Synereo Unveils Tech Behind Its Decentralized Web

Decentralized computing startup Synereo has revealed more details about its Technology Stack, as it also prepares for another fundraising campaign.

Synereo said the Technology Stack, which is still a work in progress, is scheduled for full release in Q4 2017.

The Tel Aviv-based project has been quietly simmering in the background for over two years. It claims to be the first such platform that will allow the kind of “industrial scale” decentralized computation and storage to run applications like its social network platform of the same name, which recently went live as an alpha.

Synereo’s long-term aim, however, is to go beyond that flagship application to become a platform for any kind of app at all, removing the need for central servers from the internet altogether.

To encourage developers to get on board, Synereo has also launched a grant program worth about two hundred thousand dollars US and paid in the network’s native currency AMP. The funds will be distributed to development teams who want to work on decentralized apps and the platform itself.

The Technology Stack: RChain

Synereo’s material describes the Technology Stack as a four-layer system consisting of (from bottom-up): new blockchain technology called “RChain” or “Blockchain 2.0”; a distributed storage and content delivery protocol called “SpecialK”; its programming language for smart contracts and distributed apps called Rholang; and then the applications themselves.

The purported advantage of RChain over existing blockchains is twofold, which Synereo says makes it cheaper, faster and much more scalable.

First, it regularly shards, i.e: subdividing into parts that can be cryptographically linked in a chain, but which do not hold all the data – thus preventing the blockchain’s storage size from becoming massive, as with existing chains. Second, processes run concurrently, meaning the subdivision allows different actions to take place in parallel without affecting others.

The consensus protocol used to secure RChain is based on Casper, a proof-of-state system developed in cooperation between the Ethereum project and Synereo’s CTO, Lucius Greg Meredith. One key difference to Casper is RChain’s validation of “logical propositions” —information derived from the blockchain regarding what should be included, rather than entire blocks themselves.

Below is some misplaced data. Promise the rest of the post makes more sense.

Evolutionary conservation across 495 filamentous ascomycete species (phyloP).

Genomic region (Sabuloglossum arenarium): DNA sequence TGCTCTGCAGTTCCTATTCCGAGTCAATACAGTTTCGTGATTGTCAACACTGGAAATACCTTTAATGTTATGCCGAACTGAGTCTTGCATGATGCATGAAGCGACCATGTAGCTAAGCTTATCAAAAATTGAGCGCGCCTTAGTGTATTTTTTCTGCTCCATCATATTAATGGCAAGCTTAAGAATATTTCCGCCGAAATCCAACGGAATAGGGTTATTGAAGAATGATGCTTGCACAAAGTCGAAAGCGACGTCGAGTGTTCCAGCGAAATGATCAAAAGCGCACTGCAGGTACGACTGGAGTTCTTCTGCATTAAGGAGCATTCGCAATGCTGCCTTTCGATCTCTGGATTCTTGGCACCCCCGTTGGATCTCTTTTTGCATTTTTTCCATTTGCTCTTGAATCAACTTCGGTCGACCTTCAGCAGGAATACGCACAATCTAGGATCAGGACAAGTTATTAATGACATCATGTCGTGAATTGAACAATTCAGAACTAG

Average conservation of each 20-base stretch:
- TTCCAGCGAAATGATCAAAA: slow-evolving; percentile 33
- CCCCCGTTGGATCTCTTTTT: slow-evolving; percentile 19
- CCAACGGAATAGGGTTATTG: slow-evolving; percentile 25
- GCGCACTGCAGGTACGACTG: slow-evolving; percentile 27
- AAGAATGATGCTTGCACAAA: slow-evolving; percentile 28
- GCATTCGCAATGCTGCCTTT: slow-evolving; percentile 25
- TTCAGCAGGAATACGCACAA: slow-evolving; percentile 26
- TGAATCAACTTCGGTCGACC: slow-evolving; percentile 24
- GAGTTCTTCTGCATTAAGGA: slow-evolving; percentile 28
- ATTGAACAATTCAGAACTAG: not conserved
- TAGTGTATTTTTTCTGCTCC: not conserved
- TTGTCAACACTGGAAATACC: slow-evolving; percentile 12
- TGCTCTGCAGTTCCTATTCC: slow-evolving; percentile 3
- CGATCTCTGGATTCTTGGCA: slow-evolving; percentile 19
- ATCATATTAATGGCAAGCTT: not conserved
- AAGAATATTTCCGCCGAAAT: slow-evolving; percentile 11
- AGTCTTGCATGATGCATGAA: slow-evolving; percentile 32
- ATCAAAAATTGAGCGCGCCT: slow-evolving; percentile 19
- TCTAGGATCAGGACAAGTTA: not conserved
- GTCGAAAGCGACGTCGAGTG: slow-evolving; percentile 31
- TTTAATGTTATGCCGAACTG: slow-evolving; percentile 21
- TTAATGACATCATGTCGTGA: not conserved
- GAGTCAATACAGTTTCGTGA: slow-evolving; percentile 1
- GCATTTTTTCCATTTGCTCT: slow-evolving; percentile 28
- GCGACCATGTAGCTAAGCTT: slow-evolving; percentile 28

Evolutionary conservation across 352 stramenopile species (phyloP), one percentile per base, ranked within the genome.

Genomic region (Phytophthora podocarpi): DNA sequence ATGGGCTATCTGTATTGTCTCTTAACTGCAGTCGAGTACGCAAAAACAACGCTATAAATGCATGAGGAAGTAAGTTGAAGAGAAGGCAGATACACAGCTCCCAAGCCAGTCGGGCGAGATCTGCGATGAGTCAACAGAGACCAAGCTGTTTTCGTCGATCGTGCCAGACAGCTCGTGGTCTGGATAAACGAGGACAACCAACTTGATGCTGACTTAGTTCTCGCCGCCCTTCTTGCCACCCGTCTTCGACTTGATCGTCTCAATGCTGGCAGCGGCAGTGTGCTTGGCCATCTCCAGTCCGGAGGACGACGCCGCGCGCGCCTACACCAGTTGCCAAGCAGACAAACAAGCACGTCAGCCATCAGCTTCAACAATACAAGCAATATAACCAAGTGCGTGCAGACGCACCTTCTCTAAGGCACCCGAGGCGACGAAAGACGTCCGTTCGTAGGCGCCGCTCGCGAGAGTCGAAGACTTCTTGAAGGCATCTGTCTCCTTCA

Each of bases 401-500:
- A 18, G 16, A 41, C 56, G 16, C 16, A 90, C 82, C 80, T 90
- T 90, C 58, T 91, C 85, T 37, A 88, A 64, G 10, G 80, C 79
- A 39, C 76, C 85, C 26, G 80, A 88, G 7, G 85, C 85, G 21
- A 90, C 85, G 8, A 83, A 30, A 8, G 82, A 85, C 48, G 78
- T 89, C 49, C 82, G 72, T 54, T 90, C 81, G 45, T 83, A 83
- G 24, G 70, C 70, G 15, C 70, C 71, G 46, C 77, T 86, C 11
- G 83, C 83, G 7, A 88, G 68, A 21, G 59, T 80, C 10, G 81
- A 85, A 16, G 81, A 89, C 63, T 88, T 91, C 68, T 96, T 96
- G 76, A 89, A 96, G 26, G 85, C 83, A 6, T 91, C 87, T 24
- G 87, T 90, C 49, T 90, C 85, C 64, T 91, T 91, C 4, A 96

Other Layers: Language and Apps

Synereo separates this system state layer from the one holding media data like videos and images, which distributes storage across the network and delivers it to users on demand. The SpecialK protocol is a form of distributed hash table (DHT) which also includes a monadic domain-specific language, allowing developers to access and deliver distributed data. The protocol also conceals this data when it is not needed.

The team describes Synereo’s native smart contract language, Rholang (Reflective, Higher-Order process Language), as safer than similar languages like Ethereum’s Solidity and more similar to established reflective programming languages like Java and C#.

Had The DAO been built with a reflective language like Rholang it may not have suffered the same fate, Synereo claims, and “industrial scale” decentralized applications are not possible without the deployment of such a language.

The Social Network

Synereo’s most prominent application to date is the Social Network, which launched as an alpha version two weeks ago.

Touting privacy and censorship resistance as its main features, it also runs on the AMP currency token. AMP fuels a network economy where advertisers and ordinary users wishing to get attention for their content.

Due to the social media aspect and the concept of a native token for use within the ecosystem that can also be traded on third-party exchanges, Synereo draws inevitable comparisons with Steemit.

Many still understand the name Synereo to refer to the social network only, as it has gained the most attention so far. The project team aims to rename it sometime after launching officially, differentiating it from the wider decentralized app platform.

Fundraising Efforts So Far

According to a company spokesperson, Synereo has raised about eight hundred and fifty thousand dollars US so far, with one hundred twenty three dollars US of that total coming from an initial coin offering (ICO) that ran from March 2015.

An upcoming fundraising campaign, he said, will be a combination of an equity offering for qualified investors through BnkToTheFuture (minimum $1K) and a further sale of already-existing AMP tokens.

AMPs will also be offered on BnkToTheFuture.com, synereo.com/sale and YUNBI at a fixed price, starting at thirty three thousand satoshi per AMP. The price will increase at different stages of the one-month sale and offer bonus AMPs depending on the number purchased.

The AMP currency at this stage exists on the Omni protocol, which itself is based on the Bitcoin blockchain.

Finding Users

Once the technology is fully released late next year and grants are given to developers, Synereo will need to start a drive to onboard new users —no mean feat in a universe where social networks like Steemit are already rewarding contributors with proprietary tokens privacy concerns with centralized networks like Facebook, not dissuading millions from using them.

Synereo’s spokesperson admitted “there is still quite a bit of work to be done first,” with efforts focused on building and funding the technology infrastructure itself for the time being.

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